Your professional medical needs to rule out various illnesses that exhibit similar symptoms to labyrinthitis. They can do so by administering tests such as:
- Magnetic resonance imaging (MRI). This test captures high-resolution images within your body using radio waves and strong magnets. To rule out stroke, your doctor may employ MRI.
- Electrocardiogram (EKG). The electrical impulses of your heart are monitored throughout this procedure. An EKG can rule out cardiovascular issues.
- Vestibular Test Battery. The balancing part of your labyrinth/vestibulocochlear nerve is evaluated with this series of tests. Eye movements are monitored using electrodes in this examination. Your doctor may utilize ENG to assess your vestibular system and discover the source of your problems.
Treatment and medication solutions
Rest, fluids, and, if the vertigo is severe, vestibular suppressants including meclizine or Valium (diazepam) for a short time are recommended as therapeutic therapies for viral labyrinthitis. Moreover, nausea and vomiting are frequently associated with spinning vertigo, and drugs can help alleviate these symptoms.
Individuals with labyrinthitis should avoid taking vestibular psychotropic drugs after the early stage of spinning vertigo has passed, unless there is still some disorientation or instability. They should instead begin undertaking vestibular (balance) exercises and resume as many routine activities as feasible.
In bacterial labyrinthitis, powerful antibiotics are required, as well as supportive therapies such as intravenous hydration and anti-vertiginous and anti-nausea drugs. Individuals with bacterial labyrinthitis ought to have a CT scan and MRI of the ear as soon as feasible after recuperation. If they choose, cochlear implantation is as quickly as before the inner ear coagulates, making it extremely hard or problematic to insert. The hearing will almost certainly be restored.
Based on your symptoms, your physician might recommend the following drugs:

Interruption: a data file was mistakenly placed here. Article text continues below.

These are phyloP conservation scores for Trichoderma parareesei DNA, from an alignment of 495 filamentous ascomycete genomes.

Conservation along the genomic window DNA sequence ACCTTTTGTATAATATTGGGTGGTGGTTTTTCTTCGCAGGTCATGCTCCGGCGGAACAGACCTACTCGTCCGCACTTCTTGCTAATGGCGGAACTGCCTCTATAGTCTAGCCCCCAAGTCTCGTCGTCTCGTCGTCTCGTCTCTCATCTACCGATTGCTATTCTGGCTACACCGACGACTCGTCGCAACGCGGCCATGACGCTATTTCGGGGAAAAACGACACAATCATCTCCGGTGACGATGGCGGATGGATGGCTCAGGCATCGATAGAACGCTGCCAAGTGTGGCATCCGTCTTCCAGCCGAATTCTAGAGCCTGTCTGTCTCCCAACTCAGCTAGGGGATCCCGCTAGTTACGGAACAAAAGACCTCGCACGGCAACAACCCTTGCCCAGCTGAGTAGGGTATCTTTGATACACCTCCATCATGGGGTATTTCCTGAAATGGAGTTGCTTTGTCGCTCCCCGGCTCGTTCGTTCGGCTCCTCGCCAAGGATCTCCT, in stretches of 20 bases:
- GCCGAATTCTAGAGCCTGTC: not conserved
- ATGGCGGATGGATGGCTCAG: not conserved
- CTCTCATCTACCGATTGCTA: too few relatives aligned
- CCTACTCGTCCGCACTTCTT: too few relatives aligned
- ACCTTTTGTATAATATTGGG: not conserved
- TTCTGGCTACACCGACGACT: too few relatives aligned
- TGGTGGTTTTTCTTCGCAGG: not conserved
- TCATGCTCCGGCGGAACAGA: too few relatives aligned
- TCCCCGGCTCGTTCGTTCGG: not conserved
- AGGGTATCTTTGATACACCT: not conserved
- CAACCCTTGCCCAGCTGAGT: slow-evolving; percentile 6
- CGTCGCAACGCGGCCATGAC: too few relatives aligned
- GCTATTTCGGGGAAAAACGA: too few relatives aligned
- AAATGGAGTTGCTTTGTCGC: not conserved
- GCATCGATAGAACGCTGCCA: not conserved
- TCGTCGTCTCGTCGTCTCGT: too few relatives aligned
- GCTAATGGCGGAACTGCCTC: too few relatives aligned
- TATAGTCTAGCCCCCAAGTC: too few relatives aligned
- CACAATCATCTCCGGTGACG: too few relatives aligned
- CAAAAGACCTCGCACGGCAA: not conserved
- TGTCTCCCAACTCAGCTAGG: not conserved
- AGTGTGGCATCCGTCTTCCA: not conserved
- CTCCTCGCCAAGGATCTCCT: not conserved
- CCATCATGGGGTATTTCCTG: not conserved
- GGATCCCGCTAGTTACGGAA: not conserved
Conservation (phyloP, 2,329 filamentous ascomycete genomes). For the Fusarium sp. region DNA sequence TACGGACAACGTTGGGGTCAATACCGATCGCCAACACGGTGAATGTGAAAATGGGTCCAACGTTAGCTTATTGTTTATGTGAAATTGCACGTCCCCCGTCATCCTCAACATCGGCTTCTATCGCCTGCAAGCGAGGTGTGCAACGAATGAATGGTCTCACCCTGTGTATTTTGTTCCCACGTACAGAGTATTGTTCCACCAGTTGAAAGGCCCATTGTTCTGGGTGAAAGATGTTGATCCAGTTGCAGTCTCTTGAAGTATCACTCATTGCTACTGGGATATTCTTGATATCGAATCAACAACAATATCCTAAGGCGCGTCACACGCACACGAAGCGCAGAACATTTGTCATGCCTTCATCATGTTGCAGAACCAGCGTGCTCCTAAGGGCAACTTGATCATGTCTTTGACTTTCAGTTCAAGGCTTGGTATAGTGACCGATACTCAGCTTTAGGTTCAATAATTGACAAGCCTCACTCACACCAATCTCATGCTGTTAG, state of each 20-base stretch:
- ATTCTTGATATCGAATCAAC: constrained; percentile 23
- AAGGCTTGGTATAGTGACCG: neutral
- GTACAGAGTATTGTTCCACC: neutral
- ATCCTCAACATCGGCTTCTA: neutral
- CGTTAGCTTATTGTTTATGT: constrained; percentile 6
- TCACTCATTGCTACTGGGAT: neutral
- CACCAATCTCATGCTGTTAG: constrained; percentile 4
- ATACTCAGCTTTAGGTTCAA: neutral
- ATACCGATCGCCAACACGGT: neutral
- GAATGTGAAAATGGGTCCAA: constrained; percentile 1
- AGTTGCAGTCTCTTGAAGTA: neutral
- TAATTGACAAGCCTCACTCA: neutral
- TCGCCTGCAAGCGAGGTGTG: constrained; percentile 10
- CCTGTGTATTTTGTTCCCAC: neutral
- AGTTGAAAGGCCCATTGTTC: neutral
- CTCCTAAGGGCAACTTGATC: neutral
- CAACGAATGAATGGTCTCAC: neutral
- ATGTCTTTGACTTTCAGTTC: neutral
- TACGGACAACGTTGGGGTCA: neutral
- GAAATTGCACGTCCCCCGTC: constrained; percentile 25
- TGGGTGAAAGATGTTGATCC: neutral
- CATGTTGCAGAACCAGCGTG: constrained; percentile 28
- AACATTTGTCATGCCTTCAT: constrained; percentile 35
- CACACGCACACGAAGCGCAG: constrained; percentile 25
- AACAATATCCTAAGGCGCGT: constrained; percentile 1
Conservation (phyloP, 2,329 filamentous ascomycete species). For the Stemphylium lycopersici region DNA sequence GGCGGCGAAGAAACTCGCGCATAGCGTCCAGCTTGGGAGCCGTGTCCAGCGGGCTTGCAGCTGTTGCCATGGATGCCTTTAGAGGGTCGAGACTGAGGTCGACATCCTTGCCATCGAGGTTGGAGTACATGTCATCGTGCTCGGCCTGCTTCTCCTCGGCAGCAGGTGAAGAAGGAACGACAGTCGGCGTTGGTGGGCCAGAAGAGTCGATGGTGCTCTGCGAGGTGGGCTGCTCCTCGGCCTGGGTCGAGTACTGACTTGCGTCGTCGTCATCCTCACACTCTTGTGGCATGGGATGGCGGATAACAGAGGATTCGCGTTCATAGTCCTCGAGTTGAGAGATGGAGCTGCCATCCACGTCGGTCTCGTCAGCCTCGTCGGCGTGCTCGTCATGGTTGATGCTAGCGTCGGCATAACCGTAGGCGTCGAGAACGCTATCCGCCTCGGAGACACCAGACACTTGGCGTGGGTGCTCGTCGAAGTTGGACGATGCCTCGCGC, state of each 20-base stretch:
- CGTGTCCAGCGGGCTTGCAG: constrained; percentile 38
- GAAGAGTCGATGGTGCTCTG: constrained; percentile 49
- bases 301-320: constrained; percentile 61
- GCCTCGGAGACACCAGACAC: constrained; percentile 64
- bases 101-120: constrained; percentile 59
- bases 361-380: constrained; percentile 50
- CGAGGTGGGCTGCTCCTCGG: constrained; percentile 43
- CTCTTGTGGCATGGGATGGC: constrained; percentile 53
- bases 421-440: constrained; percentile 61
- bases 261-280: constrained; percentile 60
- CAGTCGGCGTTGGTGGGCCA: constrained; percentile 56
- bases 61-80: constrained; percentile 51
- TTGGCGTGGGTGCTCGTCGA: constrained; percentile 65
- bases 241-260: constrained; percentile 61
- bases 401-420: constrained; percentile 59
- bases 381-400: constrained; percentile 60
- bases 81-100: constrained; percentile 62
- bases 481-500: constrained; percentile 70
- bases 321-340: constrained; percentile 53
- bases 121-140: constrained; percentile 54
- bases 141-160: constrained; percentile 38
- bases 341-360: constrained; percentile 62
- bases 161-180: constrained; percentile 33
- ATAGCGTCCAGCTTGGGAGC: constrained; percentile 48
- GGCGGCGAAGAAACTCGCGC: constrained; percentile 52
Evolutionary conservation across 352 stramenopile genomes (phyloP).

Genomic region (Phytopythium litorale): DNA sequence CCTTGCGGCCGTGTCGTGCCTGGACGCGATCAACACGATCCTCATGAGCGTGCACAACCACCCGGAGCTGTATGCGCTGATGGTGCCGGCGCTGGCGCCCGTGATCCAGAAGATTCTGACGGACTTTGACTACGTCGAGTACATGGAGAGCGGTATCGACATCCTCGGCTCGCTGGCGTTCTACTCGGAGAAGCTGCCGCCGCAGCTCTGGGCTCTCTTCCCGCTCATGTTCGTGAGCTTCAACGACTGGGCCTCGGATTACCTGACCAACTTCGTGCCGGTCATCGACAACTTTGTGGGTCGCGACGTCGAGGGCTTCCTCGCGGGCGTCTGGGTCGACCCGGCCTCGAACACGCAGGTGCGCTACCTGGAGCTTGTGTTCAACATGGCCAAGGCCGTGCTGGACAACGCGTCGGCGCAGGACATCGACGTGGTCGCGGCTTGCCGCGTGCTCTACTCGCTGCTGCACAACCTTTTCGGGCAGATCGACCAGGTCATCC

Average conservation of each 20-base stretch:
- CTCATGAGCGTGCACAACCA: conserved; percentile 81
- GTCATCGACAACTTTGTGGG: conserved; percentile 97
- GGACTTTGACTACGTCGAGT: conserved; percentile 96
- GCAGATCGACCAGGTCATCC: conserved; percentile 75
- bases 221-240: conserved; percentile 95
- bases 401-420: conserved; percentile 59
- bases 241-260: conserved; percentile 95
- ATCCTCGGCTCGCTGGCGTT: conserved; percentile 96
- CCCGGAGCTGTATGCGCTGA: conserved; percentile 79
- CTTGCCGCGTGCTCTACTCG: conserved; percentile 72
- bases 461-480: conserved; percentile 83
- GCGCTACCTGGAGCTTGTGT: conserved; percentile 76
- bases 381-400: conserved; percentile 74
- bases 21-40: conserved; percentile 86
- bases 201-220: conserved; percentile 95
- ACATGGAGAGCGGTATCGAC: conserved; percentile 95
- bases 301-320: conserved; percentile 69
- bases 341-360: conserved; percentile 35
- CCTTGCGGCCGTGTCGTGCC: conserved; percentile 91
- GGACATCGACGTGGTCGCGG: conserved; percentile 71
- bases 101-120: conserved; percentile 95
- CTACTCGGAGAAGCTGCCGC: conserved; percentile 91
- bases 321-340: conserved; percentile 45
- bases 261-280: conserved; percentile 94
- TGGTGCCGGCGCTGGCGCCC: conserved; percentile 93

- Medicines to control nausea and vomiting, such as prochlorperazine
- Medications to alleviate lightheadedness, such as meclizine or scopolamine
- Sedatives, such as Valium
- Antiviral drugs
Natural Treatments for Labyrinthitis
- Excess usage of alcohol, weariness, allergens, smoking, stress and certain drugs are all activities that can exacerbate your disease.
- Antihistamines are available over-the-counter.
- Get adequate rest, particularly if you’re experiencing vertigo.
- Discuss any potential drugs with your physician.
- Try vestibular rehabilitative treatment, a type of physiotherapy that might assist you in adapting to and correcting your symptoms.
Benzodiazepines, antiemetics, antibiotics, and corticosteroids are some of the other treatments for labyrinthitis.
Most individuals, particularly those with bacterial labyrinthitis, recover completely with suitable therapy. Labyrinthitis usually takes a few weeks to heal.
An individual suffering from labyrinthitis should relax and refrain from making rapid head movements. Because this illness can impair a person’s balance and agility, it’s also essential to avoid driving and handling hazardous machinery when suffering from it.
During a vertigo attack, remain relaxed and avert needless motion. During an attack, bright lighting and television or computer screens should be avoided. Instead, sit down somewhere peaceful and wait for it to subside.
If you have vertigo, disorientation, loss of balance, or other labyrinthitis signs, seek medical help as soon as possible. While the cause may be simple, it may be significant and require immediate medical attention. Labyrinthitis is a clinical diagnosis based on signs from your health information, checkup, and diagnostic tests—there is no specific test to verify the condition.
There are, luckily, methods for controlling your symptoms. If you have any residual effects, speak with your healthcare physician while you recuperate to receive rehabilitation and treatment for any concerns that continue.